Fair enough. Well the bad news is that the state has decided it has that right - that authority. For example, Indonesia is trying an Australian woman who has been charged with importing marijuana into Bali. If she's convicted she could face the death penalty. Now I know it's another country and not the US but I thought that might help.
Help with what?
Move the debate along of course - it was getting stuck in abstracts.
But, should the state have right to regulate drugs at all? Well yes it should have the right. Happy to go with that one.
What is the basis for the state's right to regulate drugs?
. Okay just kidding. "Because it can
" probably won't satisfy you.
And now we'll go chasing rabbits down holes as to whether or not the state has the moral right (we know it has the legal right) to prohibit anything and then we'll get tangled up in normative arguments etc etc. Scuse me if I fall asleep at that point. I mean how many Angels will actually fit on the head of a pin?
The state has the moral right to regulate drugs on the basis of personal safety. For example - now this is an example not an analogy - in my jurisdiction the legislation that prohibits the possession, use and sale of certain substances (included in them is cannabis/marijuana) is also the same legislation that regulates the production and distribution of other substances. The neat thing is that the legislation is called the Controlled Substances Act. Its basic premise is that the state can identify (by proclamation) that certain substances are to be "controlled". So none of us can possess or otherwise deal with such substances as diacetylmorphine (heroin) or cannabis sativa (marijuana).
But some of us can, in certain circumstances, deal with these substances quite legally. That's the beauty of this legislation. We import tonnes of opium (a controlled substance) because we have here a pharmaceutical manufacturer that uses opium as the raw product to produce drugs which are used in cancer therapy (basically painkillers).
Now the state hasn't said that it will prohibit anyone and everyone from dealing with opiates, but it has said that it reserves the right to licence some. It has laid out a strict regulation and inspection regime.
The philosophical position I suppose is utilitarian. To minimise harm and to maximise wellbeing. And funnily enough that's the whole idea that runs through the legislation. So on the "legal" side they allow that the opiates can be imported, processed and distributed and administered and used for medicinal purposes.
Yet they expressly prohibit the same thing for some others. On what basis?
The basis is that you can't use opiates for recreation?
Why not? I suppose it's because misuse can lead to physical harm or death.
So what? Shouldn't anyone, as the old saying has it, be allowed to decide their own path to Hell? Well yes but we live in a society where each one of us is influenced by and influences the rest. Whatever we do affects others. We're not hermits living in a desert. If that was so then I suppose you could do whatever you liked. But since you are happy to live in an organised society and accept the benefits then you have to accept that you have obligations and one of those obligations is to adhere to the democratically produced laws of the society. Yes, the good old social contract with a bit of Leviathan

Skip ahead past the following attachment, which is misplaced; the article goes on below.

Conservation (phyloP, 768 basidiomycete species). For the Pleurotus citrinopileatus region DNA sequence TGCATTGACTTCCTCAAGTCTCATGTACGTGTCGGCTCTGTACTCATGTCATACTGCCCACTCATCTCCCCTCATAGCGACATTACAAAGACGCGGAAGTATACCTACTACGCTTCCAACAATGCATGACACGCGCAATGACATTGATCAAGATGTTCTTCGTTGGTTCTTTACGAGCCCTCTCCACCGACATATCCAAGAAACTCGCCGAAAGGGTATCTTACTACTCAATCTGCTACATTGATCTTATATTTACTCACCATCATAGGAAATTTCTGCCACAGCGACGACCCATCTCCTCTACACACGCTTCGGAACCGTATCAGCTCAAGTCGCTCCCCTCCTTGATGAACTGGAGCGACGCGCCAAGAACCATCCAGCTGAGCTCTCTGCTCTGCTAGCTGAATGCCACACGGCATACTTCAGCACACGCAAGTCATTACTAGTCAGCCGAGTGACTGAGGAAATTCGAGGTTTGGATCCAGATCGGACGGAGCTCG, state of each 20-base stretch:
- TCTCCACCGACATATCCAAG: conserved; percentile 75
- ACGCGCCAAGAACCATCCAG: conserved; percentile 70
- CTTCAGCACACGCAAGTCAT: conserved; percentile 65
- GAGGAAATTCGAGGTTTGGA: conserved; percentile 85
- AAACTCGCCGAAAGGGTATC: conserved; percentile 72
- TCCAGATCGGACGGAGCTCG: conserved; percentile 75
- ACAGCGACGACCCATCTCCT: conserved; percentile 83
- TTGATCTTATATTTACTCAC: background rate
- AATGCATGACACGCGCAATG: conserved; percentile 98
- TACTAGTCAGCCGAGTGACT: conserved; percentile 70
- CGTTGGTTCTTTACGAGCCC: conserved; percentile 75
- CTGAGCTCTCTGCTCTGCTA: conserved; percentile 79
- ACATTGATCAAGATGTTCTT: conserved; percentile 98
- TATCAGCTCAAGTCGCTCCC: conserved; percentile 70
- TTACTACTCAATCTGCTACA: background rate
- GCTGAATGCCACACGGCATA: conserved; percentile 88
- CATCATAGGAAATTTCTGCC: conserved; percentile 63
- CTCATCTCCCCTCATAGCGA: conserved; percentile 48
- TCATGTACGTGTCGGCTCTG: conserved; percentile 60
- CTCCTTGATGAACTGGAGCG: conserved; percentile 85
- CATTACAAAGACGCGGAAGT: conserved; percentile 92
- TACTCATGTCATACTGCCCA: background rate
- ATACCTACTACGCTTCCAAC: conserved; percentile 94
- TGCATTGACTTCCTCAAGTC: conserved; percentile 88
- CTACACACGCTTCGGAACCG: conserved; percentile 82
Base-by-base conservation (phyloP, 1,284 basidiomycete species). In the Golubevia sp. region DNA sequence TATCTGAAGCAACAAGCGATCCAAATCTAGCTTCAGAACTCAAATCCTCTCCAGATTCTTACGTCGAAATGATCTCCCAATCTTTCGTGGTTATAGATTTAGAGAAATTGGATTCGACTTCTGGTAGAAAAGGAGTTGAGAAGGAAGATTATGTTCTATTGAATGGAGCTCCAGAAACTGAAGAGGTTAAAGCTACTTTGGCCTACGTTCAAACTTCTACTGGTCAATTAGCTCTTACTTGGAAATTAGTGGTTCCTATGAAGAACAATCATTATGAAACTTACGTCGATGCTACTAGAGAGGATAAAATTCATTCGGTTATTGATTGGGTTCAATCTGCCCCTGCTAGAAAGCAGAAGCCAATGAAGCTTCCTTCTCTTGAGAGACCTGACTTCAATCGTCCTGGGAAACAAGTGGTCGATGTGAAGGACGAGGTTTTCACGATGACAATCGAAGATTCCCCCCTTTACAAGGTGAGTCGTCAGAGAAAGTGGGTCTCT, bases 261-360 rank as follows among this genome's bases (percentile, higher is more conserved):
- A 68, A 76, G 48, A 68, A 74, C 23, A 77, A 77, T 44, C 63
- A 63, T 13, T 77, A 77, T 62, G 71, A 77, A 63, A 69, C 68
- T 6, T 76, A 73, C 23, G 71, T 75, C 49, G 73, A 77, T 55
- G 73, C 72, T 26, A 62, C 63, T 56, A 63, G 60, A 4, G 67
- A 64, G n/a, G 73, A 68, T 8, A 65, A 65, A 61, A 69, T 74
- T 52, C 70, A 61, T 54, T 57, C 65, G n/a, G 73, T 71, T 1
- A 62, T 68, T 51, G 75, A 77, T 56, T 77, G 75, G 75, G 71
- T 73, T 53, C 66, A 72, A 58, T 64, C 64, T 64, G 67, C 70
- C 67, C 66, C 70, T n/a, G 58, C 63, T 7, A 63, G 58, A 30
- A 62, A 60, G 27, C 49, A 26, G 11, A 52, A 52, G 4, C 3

thrown in for good measure.
But what if any of us don't accept that? Bad luck. Modern states - and I mean nations - tend to have adopted a territorial imperative. If you live in their landmass they assume sovereignty over you - democratically of course. So like it or not Leviathan will out
. Anyway in a democracy the moral right of the state is derived from the consent of the governed.
Back to the original question. Marijuana should be legalised if only on the basis that the prohibition is ignored on a spectacular level. It is widely used despite being prohibited. That demonstrates a general contempt for the law.
So what? If the laws are being ignored, then that is just as much a reason to make the laws more stringent as it is to make them less. You'll have to explain why, when laws are being widely ignored, that necessarily means that we should abandon those laws.
Disueteude. Any law exists as long as it's observed - not enforced. When a law falls into contempt it's time for it to get the boot.
And if anyone wants to dispute that, go ahead but resist using traffic laws as an example of spectacular passive civil disobedience, reasoning by analogy is always a bit suspect and using that analogy is downright loopy
You attempt to reason by analogy in your first paragraph and then claim that "reasoning by analogy is always a bit suspect." Really, goodfielder, that is just too ironic.
Not at all, because that wasn't an analogy, it was a statement of actuality -an example.
Now let me get back to basics. The question was "should marijuana be legalised?"
You have the right of course to spin the debate in any way you like but don't be offended if someone comes along and asks why a practical question, a question that might be appreciated by people who one day may have to consider the question in a referendum, is being discussed at such an abstract level.
If you want to debate the moral right or absence of moral right of the state to pass laws prohibiting anything then fine, go ahead, I'll be interested to join in because it's fun. But don't get snippy if someone reminds you of the purpose of the thread in the first place.